Jefferson was for “patience and persuasion” always, in the faith that sooner or later American abstention from war would be of so much value to one party or other that the desires of the United States would be met as the price of neutrality, Jefferson’s policy was not different, therefore, as Secretary of State from his policy as President, but so far as the treaty of 1795 is concerned, it was infinitely more successful. True, he had retired from office before Pinckney’s treaty was made, but the fact is that the Pinckney treaty came precisely as Jefferson had predicted. Spain was in process of changing alliances. Peace had been made with France, and Spain now stood in fear of its former ally, England. Learning that Jay’s treaty had been negotiated, but not aware of its text, the upstart Godoy, in charge of Spanish affairs, feared that the Jay treaty involved or presaged a union of the United States and Britain. Such a union would seal the doom of Spanish possessions in America, and in eager haste to save that situation, Godoy hurriedly, agreed to Pinckney’s treaty.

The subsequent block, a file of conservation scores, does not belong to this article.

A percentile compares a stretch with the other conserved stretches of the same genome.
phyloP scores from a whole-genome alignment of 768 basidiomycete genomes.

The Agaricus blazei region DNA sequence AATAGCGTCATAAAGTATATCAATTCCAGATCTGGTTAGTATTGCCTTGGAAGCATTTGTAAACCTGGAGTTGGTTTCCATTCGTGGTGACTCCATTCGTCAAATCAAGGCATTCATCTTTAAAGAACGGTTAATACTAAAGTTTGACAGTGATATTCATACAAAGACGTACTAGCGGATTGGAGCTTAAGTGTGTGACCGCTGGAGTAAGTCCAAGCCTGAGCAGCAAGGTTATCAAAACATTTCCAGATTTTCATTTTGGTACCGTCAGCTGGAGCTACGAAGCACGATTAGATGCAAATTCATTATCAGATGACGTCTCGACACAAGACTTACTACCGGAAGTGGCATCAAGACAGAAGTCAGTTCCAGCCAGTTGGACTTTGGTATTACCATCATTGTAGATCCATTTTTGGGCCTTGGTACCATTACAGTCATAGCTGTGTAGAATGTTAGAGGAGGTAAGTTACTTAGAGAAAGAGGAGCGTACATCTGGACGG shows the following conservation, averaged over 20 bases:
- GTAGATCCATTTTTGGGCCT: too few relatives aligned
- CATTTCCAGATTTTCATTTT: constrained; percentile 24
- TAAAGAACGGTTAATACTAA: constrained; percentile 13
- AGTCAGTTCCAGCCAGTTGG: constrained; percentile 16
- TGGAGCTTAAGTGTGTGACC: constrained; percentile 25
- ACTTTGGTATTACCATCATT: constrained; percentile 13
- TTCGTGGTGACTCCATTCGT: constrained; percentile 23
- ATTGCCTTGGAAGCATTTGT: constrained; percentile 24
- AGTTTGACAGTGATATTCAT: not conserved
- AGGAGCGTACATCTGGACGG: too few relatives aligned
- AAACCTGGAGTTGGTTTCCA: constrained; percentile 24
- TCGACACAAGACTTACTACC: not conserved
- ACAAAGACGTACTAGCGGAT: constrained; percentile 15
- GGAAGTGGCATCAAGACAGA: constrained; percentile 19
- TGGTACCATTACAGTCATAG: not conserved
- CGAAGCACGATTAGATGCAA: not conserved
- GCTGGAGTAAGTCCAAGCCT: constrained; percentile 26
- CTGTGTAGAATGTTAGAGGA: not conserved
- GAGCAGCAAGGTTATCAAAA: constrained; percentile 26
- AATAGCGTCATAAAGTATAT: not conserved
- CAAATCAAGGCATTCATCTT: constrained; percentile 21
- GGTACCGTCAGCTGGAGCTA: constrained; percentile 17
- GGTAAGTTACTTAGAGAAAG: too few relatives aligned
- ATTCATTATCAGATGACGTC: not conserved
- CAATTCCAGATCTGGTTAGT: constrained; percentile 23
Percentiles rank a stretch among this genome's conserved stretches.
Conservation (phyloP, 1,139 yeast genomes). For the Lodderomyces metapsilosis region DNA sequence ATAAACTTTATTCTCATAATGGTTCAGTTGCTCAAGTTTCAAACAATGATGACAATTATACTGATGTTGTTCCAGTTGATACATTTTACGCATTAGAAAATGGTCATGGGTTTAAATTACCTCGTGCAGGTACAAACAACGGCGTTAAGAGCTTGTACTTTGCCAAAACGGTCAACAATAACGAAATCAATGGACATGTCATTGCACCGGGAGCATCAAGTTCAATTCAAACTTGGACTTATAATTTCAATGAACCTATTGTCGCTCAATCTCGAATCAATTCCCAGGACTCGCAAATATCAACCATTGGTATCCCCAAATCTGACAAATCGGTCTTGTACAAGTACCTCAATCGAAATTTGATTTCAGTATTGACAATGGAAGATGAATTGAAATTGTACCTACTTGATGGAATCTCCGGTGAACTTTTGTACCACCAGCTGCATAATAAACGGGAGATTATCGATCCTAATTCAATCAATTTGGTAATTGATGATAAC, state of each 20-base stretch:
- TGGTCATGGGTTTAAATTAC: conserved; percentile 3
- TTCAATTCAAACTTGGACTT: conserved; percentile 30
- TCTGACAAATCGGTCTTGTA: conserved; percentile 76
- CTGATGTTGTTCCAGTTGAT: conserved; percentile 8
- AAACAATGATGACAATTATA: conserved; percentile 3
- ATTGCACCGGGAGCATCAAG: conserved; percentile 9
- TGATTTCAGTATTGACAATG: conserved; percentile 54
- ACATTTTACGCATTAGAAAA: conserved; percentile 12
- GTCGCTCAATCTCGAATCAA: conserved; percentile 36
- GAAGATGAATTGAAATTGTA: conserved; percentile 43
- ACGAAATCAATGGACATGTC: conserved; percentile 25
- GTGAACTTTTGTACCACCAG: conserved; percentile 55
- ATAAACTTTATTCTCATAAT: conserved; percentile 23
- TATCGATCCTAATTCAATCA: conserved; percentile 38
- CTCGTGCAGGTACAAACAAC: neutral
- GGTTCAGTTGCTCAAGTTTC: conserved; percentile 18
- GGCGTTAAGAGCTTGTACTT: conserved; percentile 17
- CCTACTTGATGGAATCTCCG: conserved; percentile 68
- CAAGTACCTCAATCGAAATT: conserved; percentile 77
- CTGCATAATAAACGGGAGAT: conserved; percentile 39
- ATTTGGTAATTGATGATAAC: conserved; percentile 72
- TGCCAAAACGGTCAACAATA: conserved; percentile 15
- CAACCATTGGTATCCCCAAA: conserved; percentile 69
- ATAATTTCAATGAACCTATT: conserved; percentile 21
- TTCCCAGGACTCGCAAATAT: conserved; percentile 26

The fruits were astonishing. “From it flowed almost immeasurable consequences for the future territorial expansion of the United States. Issues arising over this document led to the negotiations which brought, at the profit of European imbroglios imperfectly understood across the Atlantic, the extension of American territory to the Gulf of Mexico and to the Pacific Ocean. If it had not been for the right of deposit and the necessity of protecting it, it is extremely unlikely that President Jefferson’s diplomatists in 1803 would have been suing at the Court of Napoleon for the purchase of the island of New Orleans at the very time when larger issues, unbeknownst to Jefferson, constrained that despot to sell all of Louisiana. What then would have been the destiny of that great region? A second Canada?”